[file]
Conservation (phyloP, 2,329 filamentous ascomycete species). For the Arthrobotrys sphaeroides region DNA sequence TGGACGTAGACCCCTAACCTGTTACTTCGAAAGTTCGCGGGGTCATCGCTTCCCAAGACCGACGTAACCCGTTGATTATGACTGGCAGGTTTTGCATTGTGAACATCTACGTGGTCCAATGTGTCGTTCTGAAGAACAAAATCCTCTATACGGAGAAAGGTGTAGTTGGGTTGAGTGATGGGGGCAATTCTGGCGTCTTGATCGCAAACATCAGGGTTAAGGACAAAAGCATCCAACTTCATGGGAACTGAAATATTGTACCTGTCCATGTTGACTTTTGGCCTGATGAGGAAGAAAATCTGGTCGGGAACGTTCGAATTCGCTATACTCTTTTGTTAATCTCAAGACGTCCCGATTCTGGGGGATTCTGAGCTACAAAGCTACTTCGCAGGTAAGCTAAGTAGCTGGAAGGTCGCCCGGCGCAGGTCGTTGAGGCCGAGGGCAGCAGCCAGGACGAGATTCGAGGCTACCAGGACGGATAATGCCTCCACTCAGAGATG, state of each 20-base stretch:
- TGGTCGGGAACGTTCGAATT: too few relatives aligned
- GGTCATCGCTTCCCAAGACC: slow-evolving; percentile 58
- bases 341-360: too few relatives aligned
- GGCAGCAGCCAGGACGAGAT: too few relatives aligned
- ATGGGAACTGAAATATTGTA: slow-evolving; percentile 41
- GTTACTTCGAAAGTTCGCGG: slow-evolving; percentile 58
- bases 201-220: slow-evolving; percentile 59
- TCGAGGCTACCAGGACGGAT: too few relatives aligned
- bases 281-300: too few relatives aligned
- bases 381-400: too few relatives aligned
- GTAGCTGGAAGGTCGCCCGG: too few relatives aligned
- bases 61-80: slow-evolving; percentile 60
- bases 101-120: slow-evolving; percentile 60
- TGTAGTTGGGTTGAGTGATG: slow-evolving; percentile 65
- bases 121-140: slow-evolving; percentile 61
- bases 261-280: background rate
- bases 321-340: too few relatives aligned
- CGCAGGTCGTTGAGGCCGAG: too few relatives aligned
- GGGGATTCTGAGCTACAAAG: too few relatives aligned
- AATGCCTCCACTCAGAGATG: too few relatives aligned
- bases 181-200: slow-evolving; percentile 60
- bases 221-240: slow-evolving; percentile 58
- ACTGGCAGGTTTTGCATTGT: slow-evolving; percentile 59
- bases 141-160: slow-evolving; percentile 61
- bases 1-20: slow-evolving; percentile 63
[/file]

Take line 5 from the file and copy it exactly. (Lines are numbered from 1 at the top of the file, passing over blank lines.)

- GGCAGCAGCCAGGACGAGAT: too few relatives aligned